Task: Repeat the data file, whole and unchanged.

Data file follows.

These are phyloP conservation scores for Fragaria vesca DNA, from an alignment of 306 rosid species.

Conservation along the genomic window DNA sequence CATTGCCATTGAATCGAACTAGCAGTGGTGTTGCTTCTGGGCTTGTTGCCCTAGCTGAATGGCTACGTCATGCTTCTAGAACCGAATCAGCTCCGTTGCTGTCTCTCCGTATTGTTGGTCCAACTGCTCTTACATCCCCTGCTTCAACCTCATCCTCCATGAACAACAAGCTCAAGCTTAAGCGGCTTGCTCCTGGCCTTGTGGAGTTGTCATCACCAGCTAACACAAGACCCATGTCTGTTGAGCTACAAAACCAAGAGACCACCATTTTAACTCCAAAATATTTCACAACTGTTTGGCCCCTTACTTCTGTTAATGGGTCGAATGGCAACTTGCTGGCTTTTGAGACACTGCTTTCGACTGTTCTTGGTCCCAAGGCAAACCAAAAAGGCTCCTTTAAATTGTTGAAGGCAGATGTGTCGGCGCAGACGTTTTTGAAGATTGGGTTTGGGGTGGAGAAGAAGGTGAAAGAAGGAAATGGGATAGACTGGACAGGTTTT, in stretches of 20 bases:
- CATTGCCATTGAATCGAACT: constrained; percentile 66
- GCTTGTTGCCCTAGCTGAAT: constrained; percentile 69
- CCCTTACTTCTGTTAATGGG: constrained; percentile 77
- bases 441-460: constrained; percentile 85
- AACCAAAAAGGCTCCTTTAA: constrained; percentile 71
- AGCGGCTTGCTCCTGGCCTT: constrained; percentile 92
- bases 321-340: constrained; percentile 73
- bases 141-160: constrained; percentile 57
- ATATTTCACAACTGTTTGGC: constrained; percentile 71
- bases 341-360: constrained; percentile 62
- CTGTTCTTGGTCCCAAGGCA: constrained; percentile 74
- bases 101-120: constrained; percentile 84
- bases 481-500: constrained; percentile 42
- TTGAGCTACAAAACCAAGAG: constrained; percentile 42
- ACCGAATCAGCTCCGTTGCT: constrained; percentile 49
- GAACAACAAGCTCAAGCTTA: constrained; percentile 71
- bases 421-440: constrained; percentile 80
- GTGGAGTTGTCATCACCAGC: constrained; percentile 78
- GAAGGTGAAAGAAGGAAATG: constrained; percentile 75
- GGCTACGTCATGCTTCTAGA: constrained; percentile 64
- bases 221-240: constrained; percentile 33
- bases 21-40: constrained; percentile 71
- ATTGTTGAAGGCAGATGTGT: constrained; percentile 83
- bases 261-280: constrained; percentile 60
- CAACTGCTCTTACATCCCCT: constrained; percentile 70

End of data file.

These are phyloP conservation scores for Fragaria vesca DNA, from an alignment of 306 rosid species.

Conservation along the genomic window DNA sequence CATTGCCATTGAATCGAACTAGCAGTGGTGTTGCTTCTGGGCTTGTTGCCCTAGCTGAATGGCTACGTCATGCTTCTAGAACCGAATCAGCTCCGTTGCTGTCTCTCCGTATTGTTGGTCCAACTGCTCTTACATCCCCTGCTTCAACCTCATCCTCCATGAACAACAAGCTCAAGCTTAAGCGGCTTGCTCCTGGCCTTGTGGAGTTGTCATCACCAGCTAACACAAGACCCATGTCTGTTGAGCTACAAAACCAAGAGACCACCATTTTAACTCCAAAATATTTCACAACTGTTTGGCCCCTTACTTCTGTTAATGGGTCGAATGGCAACTTGCTGGCTTTTGAGACACTGCTTTCGACTGTTCTTGGTCCCAAGGCAAACCAAAAAGGCTCCTTTAAATTGTTGAAGGCAGATGTGTCGGCGCAGACGTTTTTGAAGATTGGGTTTGGGGTGGAGAAGAAGGTGAAAGAAGGAAATGGGATAGACTGGACAGGTTTT, in stretches of 20 bases:
- CATTGCCATTGAATCGAACT: constrained; percentile 66
- GCTTGTTGCCCTAGCTGAAT: constrained; percentile 69
- CCCTTACTTCTGTTAATGGG: constrained; percentile 77
- bases 441-460: constrained; percentile 85
- AACCAAAAAGGCTCCTTTAA: constrained; percentile 71
- AGCGGCTTGCTCCTGGCCTT: constrained; percentile 92
- bases 321-340: constrained; percentile 73
- bases 141-160: constrained; percentile 57
- ATATTTCACAACTGTTTGGC: constrained; percentile 71
- bases 341-360: constrained; percentile 62
- CTGTTCTTGGTCCCAAGGCA: constrained; percentile 74
- bases 101-120: constrained; percentile 84
- bases 481-500: constrained; percentile 42
- TTGAGCTACAAAACCAAGAG: constrained; percentile 42
- ACCGAATCAGCTCCGTTGCT: constrained; percentile 49
- GAACAACAAGCTCAAGCTTA: constrained; percentile 71
- bases 421-440: constrained; percentile 80
- GTGGAGTTGTCATCACCAGC: constrained; percentile 78
- GAAGGTGAAAGAAGGAAATG: constrained; percentile 75
- GGCTACGTCATGCTTCTAGA: constrained; percentile 64
- bases 221-240: constrained; percentile 33
- bases 21-40: constrained; percentile 71
- ATTGTTGAAGGCAGATGTGT: constrained; percentile 83
- bases 261-280: constrained; percentile 60
- CAACTGCTCTTACATCCCCT: constrained; percentile 70